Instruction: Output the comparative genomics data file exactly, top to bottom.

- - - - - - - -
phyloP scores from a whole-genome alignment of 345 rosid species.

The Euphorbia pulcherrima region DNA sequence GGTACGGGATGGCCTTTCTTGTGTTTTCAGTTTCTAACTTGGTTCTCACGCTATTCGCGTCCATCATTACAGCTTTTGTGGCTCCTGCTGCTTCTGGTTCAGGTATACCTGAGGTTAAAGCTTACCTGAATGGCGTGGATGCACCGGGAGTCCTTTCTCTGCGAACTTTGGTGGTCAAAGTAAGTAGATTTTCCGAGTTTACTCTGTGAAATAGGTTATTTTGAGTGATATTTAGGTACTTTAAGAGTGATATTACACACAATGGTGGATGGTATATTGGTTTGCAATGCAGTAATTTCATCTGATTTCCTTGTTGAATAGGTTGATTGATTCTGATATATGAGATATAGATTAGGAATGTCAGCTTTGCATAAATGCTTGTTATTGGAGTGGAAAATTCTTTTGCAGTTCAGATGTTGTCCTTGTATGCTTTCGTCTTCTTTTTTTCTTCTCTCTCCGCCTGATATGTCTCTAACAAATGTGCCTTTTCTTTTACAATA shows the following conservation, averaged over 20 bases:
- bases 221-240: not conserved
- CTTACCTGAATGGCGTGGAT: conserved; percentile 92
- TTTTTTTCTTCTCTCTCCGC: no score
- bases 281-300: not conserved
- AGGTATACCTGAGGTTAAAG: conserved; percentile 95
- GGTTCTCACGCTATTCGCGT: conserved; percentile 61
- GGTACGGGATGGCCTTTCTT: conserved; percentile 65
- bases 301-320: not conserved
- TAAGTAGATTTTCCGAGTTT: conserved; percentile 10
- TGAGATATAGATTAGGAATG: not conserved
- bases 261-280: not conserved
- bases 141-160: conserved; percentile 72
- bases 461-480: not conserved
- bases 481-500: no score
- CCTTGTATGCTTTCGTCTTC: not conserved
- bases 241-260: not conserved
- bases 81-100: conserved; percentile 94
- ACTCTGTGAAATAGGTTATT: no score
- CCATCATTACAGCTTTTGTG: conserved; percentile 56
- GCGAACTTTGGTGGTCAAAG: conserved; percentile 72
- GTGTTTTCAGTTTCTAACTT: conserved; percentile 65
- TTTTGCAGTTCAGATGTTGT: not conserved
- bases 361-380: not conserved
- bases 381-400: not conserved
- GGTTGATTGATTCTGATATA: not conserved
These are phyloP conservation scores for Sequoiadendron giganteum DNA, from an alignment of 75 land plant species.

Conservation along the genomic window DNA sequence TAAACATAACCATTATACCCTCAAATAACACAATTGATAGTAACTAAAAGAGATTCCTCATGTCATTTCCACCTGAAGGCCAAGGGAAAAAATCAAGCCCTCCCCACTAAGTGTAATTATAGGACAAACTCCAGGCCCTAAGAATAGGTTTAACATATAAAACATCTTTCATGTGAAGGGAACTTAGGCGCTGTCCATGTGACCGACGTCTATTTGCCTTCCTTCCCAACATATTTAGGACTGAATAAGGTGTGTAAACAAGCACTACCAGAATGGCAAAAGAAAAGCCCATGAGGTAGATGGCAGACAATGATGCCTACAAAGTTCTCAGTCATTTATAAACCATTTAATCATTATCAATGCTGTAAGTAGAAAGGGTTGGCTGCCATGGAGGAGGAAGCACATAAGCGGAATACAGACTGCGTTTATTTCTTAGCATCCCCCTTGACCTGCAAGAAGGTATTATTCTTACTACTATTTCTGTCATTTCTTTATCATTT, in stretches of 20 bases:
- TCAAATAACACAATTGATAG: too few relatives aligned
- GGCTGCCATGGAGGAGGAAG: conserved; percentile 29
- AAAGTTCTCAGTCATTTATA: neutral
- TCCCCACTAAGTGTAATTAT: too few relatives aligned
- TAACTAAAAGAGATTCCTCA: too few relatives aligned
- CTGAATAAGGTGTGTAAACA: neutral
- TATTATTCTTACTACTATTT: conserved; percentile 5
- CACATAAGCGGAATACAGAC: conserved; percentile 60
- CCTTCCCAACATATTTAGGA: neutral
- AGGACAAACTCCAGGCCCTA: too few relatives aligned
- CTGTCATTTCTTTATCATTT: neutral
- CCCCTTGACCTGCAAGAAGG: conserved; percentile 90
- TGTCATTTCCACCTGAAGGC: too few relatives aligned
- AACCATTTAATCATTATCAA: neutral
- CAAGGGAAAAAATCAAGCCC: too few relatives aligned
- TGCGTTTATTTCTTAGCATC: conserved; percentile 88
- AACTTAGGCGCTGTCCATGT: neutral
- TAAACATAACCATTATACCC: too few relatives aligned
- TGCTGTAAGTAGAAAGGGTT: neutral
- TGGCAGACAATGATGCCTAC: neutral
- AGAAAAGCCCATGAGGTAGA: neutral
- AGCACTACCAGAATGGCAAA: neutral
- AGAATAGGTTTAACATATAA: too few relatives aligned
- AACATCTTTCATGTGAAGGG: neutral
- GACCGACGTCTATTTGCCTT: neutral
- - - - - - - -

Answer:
phyloP scores from a whole-genome alignment of 345 rosid species.

The Euphorbia pulcherrima region DNA sequence GGTACGGGATGGCCTTTCTTGTGTTTTCAGTTTCTAACTTGGTTCTCACGCTATTCGCGTCCATCATTACAGCTTTTGTGGCTCCTGCTGCTTCTGGTTCAGGTATACCTGAGGTTAAAGCTTACCTGAATGGCGTGGATGCACCGGGAGTCCTTTCTCTGCGAACTTTGGTGGTCAAAGTAAGTAGATTTTCCGAGTTTACTCTGTGAAATAGGTTATTTTGAGTGATATTTAGGTACTTTAAGAGTGATATTACACACAATGGTGGATGGTATATTGGTTTGCAATGCAGTAATTTCATCTGATTTCCTTGTTGAATAGGTTGATTGATTCTGATATATGAGATATAGATTAGGAATGTCAGCTTTGCATAAATGCTTGTTATTGGAGTGGAAAATTCTTTTGCAGTTCAGATGTTGTCCTTGTATGCTTTCGTCTTCTTTTTTTCTTCTCTCTCCGCCTGATATGTCTCTAACAAATGTGCCTTTTCTTTTACAATA shows the following conservation, averaged over 20 bases:
- bases 221-240: not conserved
- CTTACCTGAATGGCGTGGAT: conserved; percentile 92
- TTTTTTTCTTCTCTCTCCGC: no score
- bases 281-300: not conserved
- AGGTATACCTGAGGTTAAAG: conserved; percentile 95
- GGTTCTCACGCTATTCGCGT: conserved; percentile 61
- GGTACGGGATGGCCTTTCTT: conserved; percentile 65
- bases 301-320: not conserved
- TAAGTAGATTTTCCGAGTTT: conserved; percentile 10
- TGAGATATAGATTAGGAATG: not conserved
- bases 261-280: not conserved
- bases 141-160: conserved; percentile 72
- bases 461-480: not conserved
- bases 481-500: no score
- CCTTGTATGCTTTCGTCTTC: not conserved
- bases 241-260: not conserved
- bases 81-100: conserved; percentile 94
- ACTCTGTGAAATAGGTTATT: no score
- CCATCATTACAGCTTTTGTG: conserved; percentile 56
- GCGAACTTTGGTGGTCAAAG: conserved; percentile 72
- GTGTTTTCAGTTTCTAACTT: conserved; percentile 65
- TTTTGCAGTTCAGATGTTGT: not conserved
- bases 361-380: not conserved
- bases 381-400: not conserved
- GGTTGATTGATTCTGATATA: not conserved
These are phyloP conservation scores for Sequoiadendron giganteum DNA, from an alignment of 75 land plant species.

Conservation along the genomic window DNA sequence TAAACATAACCATTATACCCTCAAATAACACAATTGATAGTAACTAAAAGAGATTCCTCATGTCATTTCCACCTGAAGGCCAAGGGAAAAAATCAAGCCCTCCCCACTAAGTGTAATTATAGGACAAACTCCAGGCCCTAAGAATAGGTTTAACATATAAAACATCTTTCATGTGAAGGGAACTTAGGCGCTGTCCATGTGACCGACGTCTATTTGCCTTCCTTCCCAACATATTTAGGACTGAATAAGGTGTGTAAACAAGCACTACCAGAATGGCAAAAGAAAAGCCCATGAGGTAGATGGCAGACAATGATGCCTACAAAGTTCTCAGTCATTTATAAACCATTTAATCATTATCAATGCTGTAAGTAGAAAGGGTTGGCTGCCATGGAGGAGGAAGCACATAAGCGGAATACAGACTGCGTTTATTTCTTAGCATCCCCCTTGACCTGCAAGAAGGTATTATTCTTACTACTATTTCTGTCATTTCTTTATCATTT, in stretches of 20 bases:
- TCAAATAACACAATTGATAG: too few relatives aligned
- GGCTGCCATGGAGGAGGAAG: conserved; percentile 29
- AAAGTTCTCAGTCATTTATA: neutral
- TCCCCACTAAGTGTAATTAT: too few relatives aligned
- TAACTAAAAGAGATTCCTCA: too few relatives aligned
- CTGAATAAGGTGTGTAAACA: neutral
- TATTATTCTTACTACTATTT: conserved; percentile 5
- CACATAAGCGGAATACAGAC: conserved; percentile 60
- CCTTCCCAACATATTTAGGA: neutral
- AGGACAAACTCCAGGCCCTA: too few relatives aligned
- CTGTCATTTCTTTATCATTT: neutral
- CCCCTTGACCTGCAAGAAGG: conserved; percentile 90
- TGTCATTTCCACCTGAAGGC: too few relatives aligned
- AACCATTTAATCATTATCAA: neutral
- CAAGGGAAAAAATCAAGCCC: too few relatives aligned
- TGCGTTTATTTCTTAGCATC: conserved; percentile 88
- AACTTAGGCGCTGTCCATGT: neutral
- TAAACATAACCATTATACCC: too few relatives aligned
- TGCTGTAAGTAGAAAGGGTT: neutral
- TGGCAGACAATGATGCCTAC: neutral
- AGAAAAGCCCATGAGGTAGA: neutral
- AGCACTACCAGAATGGCAAA: neutral
- AGAATAGGTTTAACATATAA: too few relatives aligned
- AACATCTTTCATGTGAAGGG: neutral
- GACCGACGTCTATTTGCCTT: neutral